Episode Rating: 🌟 🌟 🌟 🌟 🌟
Usefulness to me right now: 🌟 🌟
(for the rating obsessed types out there – these are out of 5 stars)
This was a great episode, mostly for the content and the interplay with the Chicago hosts. I really like Wesley Chu and Mary Anne Mohanraj as additions to the hosting crew – Mary Anne especially. I love her insights and I get a lot from the perspective she brings from her experience outside of speculative fiction. Tangentially, it’s likely my humor metric above will track with Howard’s appearance on the episode – we’ll see.
This week’s episode is about how form can dictate function within the realm of writing. It covered everything from writing for audiobooks to long form writing using a quill and ink to Eric James Stone’s business card flash fiction (which is a TOTALLY awesome bit of self branding – yes, I have been watching vids about marketing; why do you ask?).
My first paid project as a writer (woot woot) was writing a series for a stage production of radio plays for local theater group Main Street Radio Players – which allowed the troupe to perform a live show without the need for elaborate costumes and sets. I did a four episode crime thriller.
I LOVED doing this project even though it was so incredibly hard. Everything in that story had to be reflected through dialogue and sound effects – and even then, the sound effects got cut. Trying to tell a story that way when all my previous experience had been to only pepper dialogue through out was most challenging. Getting mood, story tone, description, BLOCKING (for crying out loud), through just dialogue was such a powerful growth experience. In that case the form of medium dictated entirely HOW the story could be told.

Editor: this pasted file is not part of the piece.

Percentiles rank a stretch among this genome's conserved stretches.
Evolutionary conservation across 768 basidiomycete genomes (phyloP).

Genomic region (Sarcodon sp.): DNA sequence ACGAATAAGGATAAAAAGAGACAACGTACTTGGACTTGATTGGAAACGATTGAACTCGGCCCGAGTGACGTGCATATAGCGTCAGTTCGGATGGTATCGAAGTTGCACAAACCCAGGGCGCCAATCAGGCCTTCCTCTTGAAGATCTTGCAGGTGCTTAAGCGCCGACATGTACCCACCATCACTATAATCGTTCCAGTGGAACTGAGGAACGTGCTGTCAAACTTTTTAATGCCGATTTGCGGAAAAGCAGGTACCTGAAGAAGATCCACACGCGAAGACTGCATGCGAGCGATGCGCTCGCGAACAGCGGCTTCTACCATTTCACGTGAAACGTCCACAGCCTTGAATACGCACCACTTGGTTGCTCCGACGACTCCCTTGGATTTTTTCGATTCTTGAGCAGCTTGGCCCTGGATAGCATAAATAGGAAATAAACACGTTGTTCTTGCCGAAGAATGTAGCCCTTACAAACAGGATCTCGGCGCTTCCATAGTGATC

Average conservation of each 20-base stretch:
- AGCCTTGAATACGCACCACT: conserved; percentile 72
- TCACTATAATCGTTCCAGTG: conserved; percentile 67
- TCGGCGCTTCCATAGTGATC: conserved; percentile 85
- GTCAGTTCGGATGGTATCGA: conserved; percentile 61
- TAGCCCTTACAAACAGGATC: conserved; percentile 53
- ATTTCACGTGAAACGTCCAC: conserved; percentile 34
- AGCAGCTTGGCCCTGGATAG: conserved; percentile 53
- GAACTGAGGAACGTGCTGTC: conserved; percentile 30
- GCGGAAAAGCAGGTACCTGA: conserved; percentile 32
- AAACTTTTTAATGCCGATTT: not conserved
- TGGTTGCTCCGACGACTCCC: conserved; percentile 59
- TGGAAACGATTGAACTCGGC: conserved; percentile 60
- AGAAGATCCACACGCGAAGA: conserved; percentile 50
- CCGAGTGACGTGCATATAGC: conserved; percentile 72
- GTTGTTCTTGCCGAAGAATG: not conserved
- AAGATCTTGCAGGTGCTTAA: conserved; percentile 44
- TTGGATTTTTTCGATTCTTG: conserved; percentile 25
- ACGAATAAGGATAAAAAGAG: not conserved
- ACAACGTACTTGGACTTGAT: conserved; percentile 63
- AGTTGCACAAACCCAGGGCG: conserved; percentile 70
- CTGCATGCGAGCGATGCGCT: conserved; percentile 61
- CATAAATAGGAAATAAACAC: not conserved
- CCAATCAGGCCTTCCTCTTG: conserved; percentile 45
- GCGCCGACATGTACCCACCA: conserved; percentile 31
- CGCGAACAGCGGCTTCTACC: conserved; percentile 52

I couldn’t rely upon tricks like exposing a character’s internal monologue or letting silent “glances” or “looks” convey beats. I did use a narrator, but limited it to episode introductions and scene transitions. It was a fabulous experience.
Back to reflections on the episode – the gist was to use these different forms as ways to experiment, to break out of ruts, and to break through blocks. While I could see doing a different “form” for a scene just to try something out, a lot of the growth from my experience came from doing a finished work.
Do I think every writer should try a complete work in a different format than their norm? No, absolutely not. But I think there may be many writers who will treat this idea as just one more writing “gimmick” and miss out on a beneficial experience.
So, if you’ve done things like this before and didn’t find them useful, give a little more thought to doing something larger or more complete. That said, it’s not the kind of thing I think a writer should worry about. If you want to expand your craft and your flexibility – go for it.